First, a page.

In “Pause of the clock”, the 90s collide with now, today, at the Denver Film Festival


Rob Christopher shot “Pause of the Clock” on 16mm film in Colorado and Chicago in 1996. He edited it last year. In the 18 years the movie sat in the can, the world of filmmaking changed — but “Pause of the Clock” remained the same, inadvertently becoming a souvenir of a world in technological flux.

After graduating from Columbia College of Chicago in 1997, Christopher was forced to abandon the project, leaving it untouched for years. In that time, digital filmmaking became the default, and 16mm became increasingly difficult to shoot, scan or even view.

Christopher was forced to confront the film industry’s transformation when, nearly two decades after shooting “Pause of the Clock,” he noticed that 16mm processing was becoming increasingly sparse. Fearing the film’s deterioration, Christopher dug out the original negatives, used his savings to have them scanned, and resumed work on his film last year.

“As I began to string the shots together on my computer, something beautiful happened,” he said. “The film spoke to me again. I began to see the real movie buried in the footage.”

He mounted a Kickstarter campaign — a solution that, when “Pause of the Clock” was shot, would have been impossible — which raised over $15,000, to fund the film’s post-production and distribution.

Finally, after two decades, Christopher was able to finish his film — a “living time capsule,” as he describes it — in time for it to premiere at the 38th Annual Denver Film Festival last Saturday.

A Denver premiere for “Pause of the Clock” is fitting, given that parts of the film were shot here in Colorado.

When production on “Pause of the Clock” began, crowdfunding did not yet exist. Much like the film industry rapidly evolved as Christopher set aside the project, the Kickstarter funding that allowed him to complete it relied on modern innovation.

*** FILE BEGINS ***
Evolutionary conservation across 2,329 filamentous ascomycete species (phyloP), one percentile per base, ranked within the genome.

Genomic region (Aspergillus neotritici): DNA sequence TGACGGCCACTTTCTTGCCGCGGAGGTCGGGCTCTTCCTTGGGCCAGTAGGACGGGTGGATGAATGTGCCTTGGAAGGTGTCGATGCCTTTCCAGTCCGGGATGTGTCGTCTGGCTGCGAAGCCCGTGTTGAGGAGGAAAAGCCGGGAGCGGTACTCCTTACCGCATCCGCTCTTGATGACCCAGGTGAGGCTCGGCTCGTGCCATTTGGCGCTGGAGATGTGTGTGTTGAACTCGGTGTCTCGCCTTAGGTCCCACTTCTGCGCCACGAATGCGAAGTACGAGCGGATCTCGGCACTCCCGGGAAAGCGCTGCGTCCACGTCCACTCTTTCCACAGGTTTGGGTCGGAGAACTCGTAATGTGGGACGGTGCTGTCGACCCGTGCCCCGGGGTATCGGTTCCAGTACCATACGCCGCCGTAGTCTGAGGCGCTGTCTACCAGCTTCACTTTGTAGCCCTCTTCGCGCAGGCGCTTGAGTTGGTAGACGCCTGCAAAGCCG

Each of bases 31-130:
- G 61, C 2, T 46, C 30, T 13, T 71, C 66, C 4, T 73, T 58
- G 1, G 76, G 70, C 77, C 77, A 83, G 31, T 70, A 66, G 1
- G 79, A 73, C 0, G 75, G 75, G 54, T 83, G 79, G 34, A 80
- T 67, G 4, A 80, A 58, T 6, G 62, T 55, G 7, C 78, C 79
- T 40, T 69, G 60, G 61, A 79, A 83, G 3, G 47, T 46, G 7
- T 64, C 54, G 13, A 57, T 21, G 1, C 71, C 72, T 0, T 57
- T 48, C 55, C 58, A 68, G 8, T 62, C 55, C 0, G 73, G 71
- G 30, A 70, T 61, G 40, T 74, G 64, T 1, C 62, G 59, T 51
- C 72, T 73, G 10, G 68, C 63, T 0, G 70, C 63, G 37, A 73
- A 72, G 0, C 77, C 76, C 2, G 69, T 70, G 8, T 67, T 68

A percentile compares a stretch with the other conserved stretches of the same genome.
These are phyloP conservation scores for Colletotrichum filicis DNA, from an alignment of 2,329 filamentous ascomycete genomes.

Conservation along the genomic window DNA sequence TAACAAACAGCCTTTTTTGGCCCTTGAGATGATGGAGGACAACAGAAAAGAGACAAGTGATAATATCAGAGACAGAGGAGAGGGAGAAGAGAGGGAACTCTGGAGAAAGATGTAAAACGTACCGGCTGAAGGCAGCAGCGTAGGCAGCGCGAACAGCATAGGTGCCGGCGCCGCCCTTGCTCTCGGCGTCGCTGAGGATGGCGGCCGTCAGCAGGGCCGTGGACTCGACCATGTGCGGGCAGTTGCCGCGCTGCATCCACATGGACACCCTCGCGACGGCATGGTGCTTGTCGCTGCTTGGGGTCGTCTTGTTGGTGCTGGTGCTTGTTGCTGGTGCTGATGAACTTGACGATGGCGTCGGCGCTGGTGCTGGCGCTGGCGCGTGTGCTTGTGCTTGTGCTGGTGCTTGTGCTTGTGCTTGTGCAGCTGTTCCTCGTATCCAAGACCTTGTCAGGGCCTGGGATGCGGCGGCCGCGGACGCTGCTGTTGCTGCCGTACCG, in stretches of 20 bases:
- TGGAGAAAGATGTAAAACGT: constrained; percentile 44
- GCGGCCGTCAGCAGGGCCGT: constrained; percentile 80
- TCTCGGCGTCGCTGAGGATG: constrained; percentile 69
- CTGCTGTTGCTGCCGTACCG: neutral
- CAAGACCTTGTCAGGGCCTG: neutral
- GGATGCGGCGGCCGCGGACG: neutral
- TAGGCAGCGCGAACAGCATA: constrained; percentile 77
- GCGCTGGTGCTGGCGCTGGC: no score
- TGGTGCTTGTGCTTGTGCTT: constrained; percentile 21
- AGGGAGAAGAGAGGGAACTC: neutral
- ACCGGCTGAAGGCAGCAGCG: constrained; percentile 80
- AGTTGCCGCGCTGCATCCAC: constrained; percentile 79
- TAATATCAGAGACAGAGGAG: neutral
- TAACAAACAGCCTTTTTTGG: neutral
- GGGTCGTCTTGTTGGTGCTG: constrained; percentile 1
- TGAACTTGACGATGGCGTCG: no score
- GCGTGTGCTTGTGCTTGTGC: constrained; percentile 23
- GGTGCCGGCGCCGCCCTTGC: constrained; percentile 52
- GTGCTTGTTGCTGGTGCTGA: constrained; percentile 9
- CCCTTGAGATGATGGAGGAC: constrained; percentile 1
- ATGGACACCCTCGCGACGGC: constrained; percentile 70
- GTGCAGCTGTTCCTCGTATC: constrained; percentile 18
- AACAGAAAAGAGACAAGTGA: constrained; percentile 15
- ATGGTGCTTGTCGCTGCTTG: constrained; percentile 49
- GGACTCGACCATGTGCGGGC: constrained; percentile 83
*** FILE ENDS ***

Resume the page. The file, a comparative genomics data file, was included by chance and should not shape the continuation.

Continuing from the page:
Though his film is largely complete by the grace of the Internet, most current technologies that drive our social interactions are noticeably absent from his film: Characters don’t use social media or cell phones; they don’t use digital camcorders or edit on computers. It’s an analog world — one that is gone.  

In that sense, “Pause of the Clock” is the seamless marriage of two disparate decades: Its gritty, filmic, handheld visuals are foreign to the film world of 2015, but its depiction of snowy Colorado is instantly familiar.

The movie follows college roommates Rob and Dylan, who are working together on a film called “Crueler than Truth.” Their friendship is strained when Dylan finds — and secretly reads — Rob’s diary. Dylan’s secret feelings of attraction toward Rob muddle the pair’s dynamic as Dylan stumbles across unsettling news about his friend’s character.

Their shifting relationship manifests itself as Rob and Dylan continue to work on “Crueler than Truth,” creating what Christopher described in a statement as a “fragmented reality” that blurs the line between life and plot.

The film has an obvious analog quality that seems perfectly at home in the Colorado of the past, and is equally stunning in 2015.

“‘Pause of the Clock’ is not simply a souvenir — it’s a message from the past about how our society has changed in 20 years, while also exploring those things about us and our relationships that technology can’t touch,” said Christopher.

“Pause of the Clock” plays at the Sie FilmCenter, in Denver, today, Monday, at 2:15 pm. Tickets are available online.